Labour MPs are a happy bunch of campers. Party polling is solid, their leader has gained recognition round the world that few other NZ prime ministers have enjoyed, and their opponents are in disarray.
The government has steered the country through the Covid-19 pandemic with little of the strife that has ravaged other populations.
What’s more the economy is in good shape, despite the damage suffered by key sectors like tourism, aviation and international education.
The Labour camp is confident Grant Robertson will maintain the political momentum when he delivers the budget next month. After all, he did not hesitate to spend up large to sustain incomes when the economy looked as it would nosedive during lockdowns. Overall, the economy kept a surprising equilibrium despite the pandemic’s buffeting, and slippage in GDP in the final quarter last year.
Not that satisfying the range of demands for higher spending will be easy. Problems like child poverty, housing shortages, and inequality have intensified since Labour took office.
Failing infrastructure has underlined the need for all those “shovel-ready” projects promised in the run-up to last year’s election, but yet to be launched. Fortunately for ministers, they have escaped the obloquy heaped on predecessors when they trot out the familiar banality beloved of Beehive staffers (“work is going on in that space”, Cabinet is seeking advice on that”, “I have called for a report”).
Robertson is under heavy pressure from some elements inside Caucus to lift benefits so that those unsightly queues at foodbanks in the main cities are shortened. He also has to deal with that other political blot on the financial landscape, the huge bills racked up for motels temporarily housing, hopefully for short periods, the homeless — although there have been reports of some families spending months in that kind of accommodation.
Given the pressures to increase spending on housing, health, education, infrastructure and climate change measures, there may be small scope to cut taxes. Still, expectations are high among Labour MPs that some tax relief will be signalled in the Budget for low-income families. Some tax authorities argue the assistance provided through the Working Families structure needs reform, particularly as benefits are scaled up.
The question is how far will the Finance Minister stick to the Fiscal Responsibility mantra. He has been careful in previous budgets to observe those rules, in respectful acknowledgement of the importance of maintaining NZ’s international credit ratings. But perhaps it is time to stretch them a bit?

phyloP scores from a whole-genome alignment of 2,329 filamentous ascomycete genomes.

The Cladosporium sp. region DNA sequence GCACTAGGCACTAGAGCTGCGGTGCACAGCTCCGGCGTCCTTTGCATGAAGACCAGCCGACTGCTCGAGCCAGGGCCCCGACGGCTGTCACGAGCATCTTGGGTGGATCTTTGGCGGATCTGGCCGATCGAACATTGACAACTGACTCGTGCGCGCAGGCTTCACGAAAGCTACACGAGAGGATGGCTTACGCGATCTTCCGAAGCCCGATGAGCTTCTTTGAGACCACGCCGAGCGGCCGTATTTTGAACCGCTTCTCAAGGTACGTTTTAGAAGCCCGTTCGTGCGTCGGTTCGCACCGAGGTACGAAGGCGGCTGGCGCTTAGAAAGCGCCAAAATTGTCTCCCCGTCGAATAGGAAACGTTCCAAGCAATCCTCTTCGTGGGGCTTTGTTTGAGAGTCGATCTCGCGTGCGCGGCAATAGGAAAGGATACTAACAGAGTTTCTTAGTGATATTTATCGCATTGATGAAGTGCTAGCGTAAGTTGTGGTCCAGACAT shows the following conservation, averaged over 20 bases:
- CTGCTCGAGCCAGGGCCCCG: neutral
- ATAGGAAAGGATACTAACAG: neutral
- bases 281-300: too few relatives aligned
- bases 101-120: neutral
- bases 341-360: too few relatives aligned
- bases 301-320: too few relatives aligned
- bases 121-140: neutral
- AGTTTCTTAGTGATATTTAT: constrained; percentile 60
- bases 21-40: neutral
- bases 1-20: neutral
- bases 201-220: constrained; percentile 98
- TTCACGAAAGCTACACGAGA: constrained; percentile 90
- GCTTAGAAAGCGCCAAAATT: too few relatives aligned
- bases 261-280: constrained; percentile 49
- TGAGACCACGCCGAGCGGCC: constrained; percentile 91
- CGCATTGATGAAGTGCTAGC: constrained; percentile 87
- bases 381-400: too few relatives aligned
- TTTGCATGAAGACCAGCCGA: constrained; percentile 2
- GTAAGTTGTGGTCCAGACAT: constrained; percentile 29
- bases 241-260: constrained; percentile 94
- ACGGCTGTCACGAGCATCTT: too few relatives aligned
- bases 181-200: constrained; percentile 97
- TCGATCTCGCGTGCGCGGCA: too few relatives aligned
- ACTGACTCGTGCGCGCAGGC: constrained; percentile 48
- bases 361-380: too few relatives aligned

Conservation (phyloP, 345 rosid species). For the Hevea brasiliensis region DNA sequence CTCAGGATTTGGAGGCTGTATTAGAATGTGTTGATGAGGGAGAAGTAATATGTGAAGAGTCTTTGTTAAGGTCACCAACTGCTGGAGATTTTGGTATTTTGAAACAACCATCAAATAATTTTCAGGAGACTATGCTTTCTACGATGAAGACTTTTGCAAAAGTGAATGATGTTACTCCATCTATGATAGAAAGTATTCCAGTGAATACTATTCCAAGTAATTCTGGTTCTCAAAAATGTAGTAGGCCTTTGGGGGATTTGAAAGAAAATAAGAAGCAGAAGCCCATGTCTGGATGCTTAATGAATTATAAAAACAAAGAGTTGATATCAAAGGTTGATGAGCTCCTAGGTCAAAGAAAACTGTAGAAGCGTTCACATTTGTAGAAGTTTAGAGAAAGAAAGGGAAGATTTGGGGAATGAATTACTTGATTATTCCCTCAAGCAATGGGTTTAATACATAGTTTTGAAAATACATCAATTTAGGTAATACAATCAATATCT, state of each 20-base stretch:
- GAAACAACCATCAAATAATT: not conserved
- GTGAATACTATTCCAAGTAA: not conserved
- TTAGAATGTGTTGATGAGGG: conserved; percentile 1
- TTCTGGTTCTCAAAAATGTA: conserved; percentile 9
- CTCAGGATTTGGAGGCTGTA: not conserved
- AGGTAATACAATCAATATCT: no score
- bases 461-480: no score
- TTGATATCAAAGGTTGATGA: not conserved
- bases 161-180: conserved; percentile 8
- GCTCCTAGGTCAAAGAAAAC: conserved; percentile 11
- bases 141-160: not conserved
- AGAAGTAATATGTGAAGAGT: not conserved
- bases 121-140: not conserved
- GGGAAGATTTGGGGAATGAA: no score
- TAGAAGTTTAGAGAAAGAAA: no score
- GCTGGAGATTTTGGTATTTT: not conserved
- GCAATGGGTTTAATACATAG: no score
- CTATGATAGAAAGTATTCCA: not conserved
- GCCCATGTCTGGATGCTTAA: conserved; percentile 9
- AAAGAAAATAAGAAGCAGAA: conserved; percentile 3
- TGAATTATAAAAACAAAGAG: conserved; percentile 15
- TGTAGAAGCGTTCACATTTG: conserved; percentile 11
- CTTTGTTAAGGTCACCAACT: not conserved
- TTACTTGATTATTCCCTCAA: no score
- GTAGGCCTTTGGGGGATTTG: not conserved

Of course, on the credit side, NZ’s export economy has done astonishingly well through the Covid pandemic. There has been the loss of income from overseas tourists, but that has been offset by the cutback in overseas travel by New Zealanders.
The country’s primary exports have not been dented by the Covid pandemic. In fact dairy farmers in particular have seen demand for wholemilk powder soaring — and some analysts are speculating Fonterra’s payout could even reach a new high this season.
What is more, it could be sustained, because futures contract pricing indicates the strong prices will be sustained through the next season.
Other primary exports are also producing excellent returns, though freight costs on shipping and other services have risen. Along with the earnings from food exports, forestry has done well, as log prices have strengthened.
High-tech exports have also given a boost to NZ’s foreign exchange receipts. For example, some analysts had predicted Fisher & Paykel Healthcare’s revenues would begin to be trimmed as the global population is vaccinated against Covid, sending the share price down below $29. To the contrary, it seems demand for its ventilators has grown even more as the US, Brazil, Italy, France and Germany have suffered second and third Covid waves with the spread of variants— while India is now breaking records with the number of new cases.
F&P Healthcare’s revenues, like those of many other companies in the sector, have been strengthening, and investors are piling in, sending the stock up from below $29 last month to above $35 this week.
It is that kind of buoyancy the Finance Minister will be eager to maintain in his Budget—and his party colleagues won’t mind either if it keeps the party’s poll ratings up there.